Larry E. Erickson | Professor

Photo of Larry Erickson Center for Hazardous Substance Research

Ph.D. – 1964, Kansas State University
Chemical Engineering
B.S. – 1960, Kansas State University
Chemical Engineering

Contact information

1012 Durland Hall


Professional experience

Larry E. Erickson received a bachelor's degree in 1960 and doctorate in 1964 in chemical engineering from Kansas State University. He has been a member of the chemical engineering faculty at K-State since 1964. In 1967-68 he conducted research in biochemical engineering at the University of Pennsylvania, and introduced courses in biochemical engineering and bioseparations at K-State. From 1985-2018, he has provided leadership for hazardous substance research at K-State. From 1989-2003, he was director of the Great Plains/Rocky Mountain Hazardous Substance Research Center, a consortium of universities with headquarters at K-State. In order to advance pollution prevention and improve environmental management, he introduced seminars in hazardous waste engineering, air quality, and sustainability. He has worked with more than 70 graduate students, coauthored more than 450 papers, traveled professionally to more than 25 countries, and participated in more than $50 million of funded research projects. He helps to provide leadership for the Consortium for Environmental Stewardship and Sustainability, and the annual Dialog on Sustainability. In January 2015, he transitioned to emeritus professor of chemical engineering. He has been employed by Mobil Oil Company, ESSO Research and Engineering Co., Humble Oil and Refining Company. He has been a visiting faculty member at MIT, University of California, Berkeley, Institute of Biochemistry and Physiology of Microorganisms, Pushchino, Russia, and Institute of Microbiology, Prague, Czech Republic.


Erickson's research has involved the applications of chemical engineering to chemical, environmental, biochemical and food engineering problems. Transport phenomena, reaction engineering, process analysis and optimization, and systems design have been applied to a number of applications, including desalination, biological waste treatment, stream water quality, feedlot runoff, single cell protein production, yoghurt fermentations, frozen soy yoghurt, and nanoscale catalysts. Research with a Russian team on the applications of mass and energy balance regularities in the analysis of fermentation processes has been recognized for its historical importance. Research on the fate and transport of contaminants in plants and the beneficial effects of vegetation in contaminated soil was significant in the development of the field of phytotechnology and the organization of the International Phytotechnology Society and founding of the International Journal of Phytoremediation.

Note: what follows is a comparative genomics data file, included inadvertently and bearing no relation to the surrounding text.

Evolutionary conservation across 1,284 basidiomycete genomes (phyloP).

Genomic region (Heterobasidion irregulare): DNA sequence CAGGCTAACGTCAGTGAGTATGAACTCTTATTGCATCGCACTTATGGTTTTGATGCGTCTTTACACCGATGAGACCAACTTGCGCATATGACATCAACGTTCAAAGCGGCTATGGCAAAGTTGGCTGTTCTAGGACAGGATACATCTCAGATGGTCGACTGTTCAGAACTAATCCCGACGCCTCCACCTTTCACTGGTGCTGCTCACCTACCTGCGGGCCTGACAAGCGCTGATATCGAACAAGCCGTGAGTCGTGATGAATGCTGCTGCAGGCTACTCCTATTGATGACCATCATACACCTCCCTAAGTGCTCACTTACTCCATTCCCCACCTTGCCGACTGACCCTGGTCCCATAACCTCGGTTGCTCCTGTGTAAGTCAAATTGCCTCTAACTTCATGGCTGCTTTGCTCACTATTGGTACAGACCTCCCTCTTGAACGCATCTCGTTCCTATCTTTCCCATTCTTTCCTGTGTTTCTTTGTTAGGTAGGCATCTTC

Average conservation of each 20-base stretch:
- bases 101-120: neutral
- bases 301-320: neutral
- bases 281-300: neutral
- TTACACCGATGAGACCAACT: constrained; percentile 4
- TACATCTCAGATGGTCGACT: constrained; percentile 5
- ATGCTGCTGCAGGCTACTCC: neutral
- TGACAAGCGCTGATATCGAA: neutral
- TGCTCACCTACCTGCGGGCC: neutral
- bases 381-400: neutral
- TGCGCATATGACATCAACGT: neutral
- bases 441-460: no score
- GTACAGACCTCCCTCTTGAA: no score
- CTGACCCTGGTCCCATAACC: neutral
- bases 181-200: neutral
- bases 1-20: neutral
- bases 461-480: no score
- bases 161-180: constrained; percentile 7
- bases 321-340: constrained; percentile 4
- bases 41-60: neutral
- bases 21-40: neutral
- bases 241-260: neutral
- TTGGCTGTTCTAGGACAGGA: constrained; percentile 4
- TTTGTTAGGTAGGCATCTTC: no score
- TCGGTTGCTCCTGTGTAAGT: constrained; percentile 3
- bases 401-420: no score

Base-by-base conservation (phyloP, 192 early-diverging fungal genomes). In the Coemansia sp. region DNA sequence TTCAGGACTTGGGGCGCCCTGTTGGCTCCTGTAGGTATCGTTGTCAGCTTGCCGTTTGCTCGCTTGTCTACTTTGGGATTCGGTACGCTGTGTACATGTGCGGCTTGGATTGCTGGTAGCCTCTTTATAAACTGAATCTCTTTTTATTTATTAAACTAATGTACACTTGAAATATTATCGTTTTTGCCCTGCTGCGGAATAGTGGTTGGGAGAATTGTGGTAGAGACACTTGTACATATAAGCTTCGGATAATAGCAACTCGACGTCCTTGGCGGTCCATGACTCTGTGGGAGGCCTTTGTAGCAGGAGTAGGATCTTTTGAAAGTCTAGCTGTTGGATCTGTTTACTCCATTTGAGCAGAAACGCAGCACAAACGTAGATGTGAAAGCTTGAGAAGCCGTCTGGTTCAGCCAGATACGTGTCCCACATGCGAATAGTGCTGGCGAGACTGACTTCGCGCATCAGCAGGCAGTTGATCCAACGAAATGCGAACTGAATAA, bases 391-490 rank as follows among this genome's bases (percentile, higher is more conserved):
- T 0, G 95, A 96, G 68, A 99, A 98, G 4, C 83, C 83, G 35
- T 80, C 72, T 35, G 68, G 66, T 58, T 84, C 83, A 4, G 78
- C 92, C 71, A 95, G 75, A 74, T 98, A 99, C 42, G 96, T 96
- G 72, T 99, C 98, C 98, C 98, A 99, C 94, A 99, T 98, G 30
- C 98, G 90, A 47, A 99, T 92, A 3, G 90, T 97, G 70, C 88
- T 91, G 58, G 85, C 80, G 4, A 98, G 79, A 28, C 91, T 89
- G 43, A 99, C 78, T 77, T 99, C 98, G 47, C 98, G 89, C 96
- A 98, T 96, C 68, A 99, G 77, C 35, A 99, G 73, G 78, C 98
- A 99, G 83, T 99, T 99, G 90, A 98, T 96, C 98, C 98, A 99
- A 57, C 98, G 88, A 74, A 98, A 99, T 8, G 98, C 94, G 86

Academic highlights

Erickson was awarded the first doctorate degree in chemical engineering at Kansas State University. His Ph.D. research with Professor L.T. Fan was on boundary layer behavior on moving continuous surfaces. While more than 50 years have passed since completion of the dissertation in 1964, the publications of the research have been cited often and recently. Erickson directed the Great Plains/Rocky Mountain Hazardous Substance Research Center which received more than $25 million in funding, saved more than $10 in environmental remediation costs for every $1 spent on research, and helped two participating faculty be inducted into the National Academy of Engineering. Erickson has provided leadership for three edited books: Handbook on Anaerobic Fermentations (1988), Nanoscale Materials in Chemistry: Environmental Applications (2010) and Solar Powered Charging Infrastructure for Electric Vehicles: A Sustainable Development (2017). He has been awarded the K-State Commerce Bank Distinguished Graduate Faculty Award, the Irvin E. Youngberg Award by the University of Kansas, the AIChE Environmental Division Lawrence K. Cecil Award, and the International Phytotechnology Society Milton Gordon Award. Erickson is a Fellow of AIChE and the Industrial and Engineering Chemistry Division of the American Chemical Society. He received the Distinguished Service Award of the International Phytotechnology Society for providing leadership for the 12th International Phytotechnology Conference in 2015.